December 5, 2022
By Dale Wilcox
Senate Majority Leader Chuck Schumer has a plan to legalize tens of millions of illegal aliens, and his selling point is quite revealing.
Standing outside the Capitol building days after the midterm elections, Schumer declared that a mass amnesty is necessary because Americans are not reproducing at high enough levels.
“Now more than ever, we’re short of workers. We have a population that is not reproducing on its own with the same level that it used to,” Schumer said. “Our ultimate goal is to help the DREAMers but get a path to citizenship for all 11 million, or however many undocumented there are here.”
Schumer gets a lot wrong in his statement, including his claim that there are only 11 million illegal aliens currently living in the U.S. In reality, there are significantly more. A 2018 study from Yale and the Massachusetts Institute of Technology estimated that there were 22.1 million illegal aliens living in the U.S. at the time. That number has certainly skyrocketed over the last four and a half years, especially since Joe Biden took office.
Roughly 5.5 million illegal aliens have entered the country since Biden assumed the presidency, according to an analysis from the Federation for American Immigration Reform (FAIR). Schumer’s proposal, if enacted, would legalize tens of millions of illegal aliens. The economic and social upheaval that would result from awarding amnesty to that many illegal aliens would be untenable for any country, especially one with the economic and political challenges the U.S. has right now. To propose such a disastrous idea based on fudged numbers would cause nothing but harm to the country.
The most damning aspect of Schumer’s proposal, however, is his justification for it. Schumer’s remarks that American birthrates are declining is objectively true. The fertility crisis in America is a major problem. One would think when one of the most powerful elected officials in the country gives a speech in front of the Capitol about this problem, he would be proposing ideas to make it easier for Americans to have children and start families.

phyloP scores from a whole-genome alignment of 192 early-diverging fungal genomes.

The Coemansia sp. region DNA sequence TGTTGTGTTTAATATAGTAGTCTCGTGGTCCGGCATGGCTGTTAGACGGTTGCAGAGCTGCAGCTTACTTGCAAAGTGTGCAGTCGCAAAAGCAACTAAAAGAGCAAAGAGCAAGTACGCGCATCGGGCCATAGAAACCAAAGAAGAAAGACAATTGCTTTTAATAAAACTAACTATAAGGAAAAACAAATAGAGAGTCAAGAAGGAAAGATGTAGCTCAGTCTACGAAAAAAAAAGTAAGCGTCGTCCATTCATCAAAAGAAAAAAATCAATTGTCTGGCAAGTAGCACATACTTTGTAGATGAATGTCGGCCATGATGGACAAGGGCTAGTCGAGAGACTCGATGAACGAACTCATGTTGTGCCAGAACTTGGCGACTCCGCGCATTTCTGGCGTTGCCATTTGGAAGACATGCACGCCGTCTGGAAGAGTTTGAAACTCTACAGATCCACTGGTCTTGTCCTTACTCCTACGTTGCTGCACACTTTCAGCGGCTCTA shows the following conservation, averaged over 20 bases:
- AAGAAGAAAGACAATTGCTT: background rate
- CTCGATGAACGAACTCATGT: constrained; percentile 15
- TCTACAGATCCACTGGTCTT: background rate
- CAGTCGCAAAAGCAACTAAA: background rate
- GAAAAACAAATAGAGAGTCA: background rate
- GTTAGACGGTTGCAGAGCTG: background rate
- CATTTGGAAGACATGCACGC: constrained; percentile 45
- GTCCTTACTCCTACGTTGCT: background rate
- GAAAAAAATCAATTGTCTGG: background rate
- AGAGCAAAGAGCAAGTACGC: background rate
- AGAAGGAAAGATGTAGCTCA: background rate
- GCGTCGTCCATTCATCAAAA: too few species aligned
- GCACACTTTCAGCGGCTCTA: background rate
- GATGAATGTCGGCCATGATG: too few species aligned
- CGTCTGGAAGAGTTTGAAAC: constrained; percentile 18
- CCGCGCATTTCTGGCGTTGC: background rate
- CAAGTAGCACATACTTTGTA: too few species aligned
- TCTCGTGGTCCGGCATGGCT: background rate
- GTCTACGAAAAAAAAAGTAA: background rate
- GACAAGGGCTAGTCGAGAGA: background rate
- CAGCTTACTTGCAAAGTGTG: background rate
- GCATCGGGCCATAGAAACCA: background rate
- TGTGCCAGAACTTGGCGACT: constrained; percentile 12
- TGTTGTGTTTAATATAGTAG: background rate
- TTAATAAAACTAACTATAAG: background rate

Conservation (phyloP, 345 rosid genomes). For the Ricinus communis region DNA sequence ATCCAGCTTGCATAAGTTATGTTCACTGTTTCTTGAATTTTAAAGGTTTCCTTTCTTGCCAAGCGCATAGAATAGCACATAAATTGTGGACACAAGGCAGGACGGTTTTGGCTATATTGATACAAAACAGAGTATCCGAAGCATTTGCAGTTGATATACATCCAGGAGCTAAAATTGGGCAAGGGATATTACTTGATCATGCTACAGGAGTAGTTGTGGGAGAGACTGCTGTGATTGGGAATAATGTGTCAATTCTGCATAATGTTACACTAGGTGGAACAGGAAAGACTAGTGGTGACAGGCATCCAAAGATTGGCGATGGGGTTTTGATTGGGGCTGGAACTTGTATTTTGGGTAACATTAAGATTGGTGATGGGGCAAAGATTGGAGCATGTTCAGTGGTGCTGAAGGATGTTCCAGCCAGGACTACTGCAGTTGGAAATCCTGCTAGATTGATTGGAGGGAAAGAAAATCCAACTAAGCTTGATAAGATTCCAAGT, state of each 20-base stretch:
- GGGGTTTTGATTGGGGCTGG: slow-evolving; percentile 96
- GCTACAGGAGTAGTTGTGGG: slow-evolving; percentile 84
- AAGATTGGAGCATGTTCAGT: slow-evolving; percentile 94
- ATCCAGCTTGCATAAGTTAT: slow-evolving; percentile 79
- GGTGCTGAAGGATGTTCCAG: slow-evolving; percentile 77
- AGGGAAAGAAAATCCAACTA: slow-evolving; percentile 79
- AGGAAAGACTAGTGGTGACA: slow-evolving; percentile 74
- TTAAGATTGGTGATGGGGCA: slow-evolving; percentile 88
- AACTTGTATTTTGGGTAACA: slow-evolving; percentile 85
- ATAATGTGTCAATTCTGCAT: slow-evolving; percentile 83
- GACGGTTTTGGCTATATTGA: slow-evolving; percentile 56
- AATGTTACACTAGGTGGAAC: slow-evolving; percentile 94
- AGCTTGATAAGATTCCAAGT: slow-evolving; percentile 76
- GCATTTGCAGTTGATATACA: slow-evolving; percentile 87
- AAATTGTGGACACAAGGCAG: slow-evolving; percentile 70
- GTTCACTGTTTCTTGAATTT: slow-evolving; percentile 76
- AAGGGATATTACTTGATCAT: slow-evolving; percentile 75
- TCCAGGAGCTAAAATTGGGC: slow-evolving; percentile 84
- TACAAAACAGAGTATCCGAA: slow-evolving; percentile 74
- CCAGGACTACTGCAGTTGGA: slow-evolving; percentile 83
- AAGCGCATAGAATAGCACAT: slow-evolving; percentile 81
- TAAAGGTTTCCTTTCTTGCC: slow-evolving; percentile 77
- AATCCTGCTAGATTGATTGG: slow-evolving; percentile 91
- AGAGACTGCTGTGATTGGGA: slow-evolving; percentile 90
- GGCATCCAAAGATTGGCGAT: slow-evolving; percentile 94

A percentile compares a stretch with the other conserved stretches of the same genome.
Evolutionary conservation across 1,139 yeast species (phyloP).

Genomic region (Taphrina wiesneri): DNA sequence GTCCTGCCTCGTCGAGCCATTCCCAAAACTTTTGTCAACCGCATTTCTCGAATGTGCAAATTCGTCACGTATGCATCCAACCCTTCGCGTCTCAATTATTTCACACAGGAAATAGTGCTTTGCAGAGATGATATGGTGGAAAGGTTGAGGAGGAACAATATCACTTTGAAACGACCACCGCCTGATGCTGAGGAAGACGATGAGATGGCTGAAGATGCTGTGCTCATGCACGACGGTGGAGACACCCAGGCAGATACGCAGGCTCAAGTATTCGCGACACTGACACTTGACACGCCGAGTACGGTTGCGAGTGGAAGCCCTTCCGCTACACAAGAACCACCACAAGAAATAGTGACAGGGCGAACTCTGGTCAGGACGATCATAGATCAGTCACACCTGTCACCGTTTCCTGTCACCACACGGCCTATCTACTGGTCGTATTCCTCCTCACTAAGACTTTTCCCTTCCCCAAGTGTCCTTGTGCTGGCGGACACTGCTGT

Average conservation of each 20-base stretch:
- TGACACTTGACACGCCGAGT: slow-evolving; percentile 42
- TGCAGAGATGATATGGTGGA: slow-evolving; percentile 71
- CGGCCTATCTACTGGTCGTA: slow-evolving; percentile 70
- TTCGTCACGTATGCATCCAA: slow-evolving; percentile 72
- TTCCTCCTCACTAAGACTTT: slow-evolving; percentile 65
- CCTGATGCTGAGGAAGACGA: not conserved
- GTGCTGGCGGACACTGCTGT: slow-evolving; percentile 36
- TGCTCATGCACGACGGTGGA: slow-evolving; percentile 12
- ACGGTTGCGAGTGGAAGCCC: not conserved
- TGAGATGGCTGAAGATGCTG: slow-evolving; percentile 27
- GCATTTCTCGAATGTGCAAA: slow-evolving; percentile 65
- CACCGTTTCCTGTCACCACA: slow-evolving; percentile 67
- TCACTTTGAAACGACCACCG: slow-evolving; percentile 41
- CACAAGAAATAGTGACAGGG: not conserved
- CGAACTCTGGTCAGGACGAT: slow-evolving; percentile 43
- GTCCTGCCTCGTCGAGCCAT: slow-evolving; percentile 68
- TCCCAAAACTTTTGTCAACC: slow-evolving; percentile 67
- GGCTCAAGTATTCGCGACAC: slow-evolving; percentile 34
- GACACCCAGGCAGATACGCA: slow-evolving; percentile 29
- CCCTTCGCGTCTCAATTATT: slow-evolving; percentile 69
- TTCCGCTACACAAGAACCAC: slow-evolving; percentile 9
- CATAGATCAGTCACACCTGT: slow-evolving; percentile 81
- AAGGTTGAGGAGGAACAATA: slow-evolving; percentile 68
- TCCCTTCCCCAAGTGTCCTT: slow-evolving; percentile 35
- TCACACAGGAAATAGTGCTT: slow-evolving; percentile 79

Instead, Schumer proposes leaving American families out to dry, and replacing them with families from other countries. Many Americans have been demonized for objecting to, or even simply noticing, the significant changes to America’s social structure as a result of excessive mass migration. Just days after his party lost full control of the federal government in the midterm elections, Schumer was in front of the Capitol boasting about those same changes, and hardly a word of criticism could be heard from the corporate media. The double standard on the immigration debate continues to be an absurdity.
While this latest amnesty proposal is unlikely to become law anytime soon, one shudders to imagine what would happen if it did. With tens of millions of new workers to compete with, wages for working Americans would plummet. The border would become flooded even more than it is now, with aspiring migrants rushing to the U.S. to get their piece of the amnesty pie. It would lead to millions of new registered voters, and candidates would pander to a new voting bloc over the needs of other U.S. citizens.
One thing it wouldn’t do is make it easier for Americans to start families or obtain good paying jobs, or elect political leaders who truly represent them. In fact, it would make all of those goals much harder for Americans to achieve. Put simply, this amnesty proposal would be a disaster for all Americans who aren’t major donors to Chuck Schumer.
At the end of the day, Schumer’s mass amnesty proposal is not meant to benefit Americans, but to further his political and ideological agenda. It is unpatriotic and unconscionable, and it should be soundly rejected.
Dale L. Wilcox is executive director and general counsel for the Immigration Reform Law Institute, a public interest law firm working to defend the rights and interests of the American people from the negative effects of mass migration
Also published at The New American, December 5, 2022.
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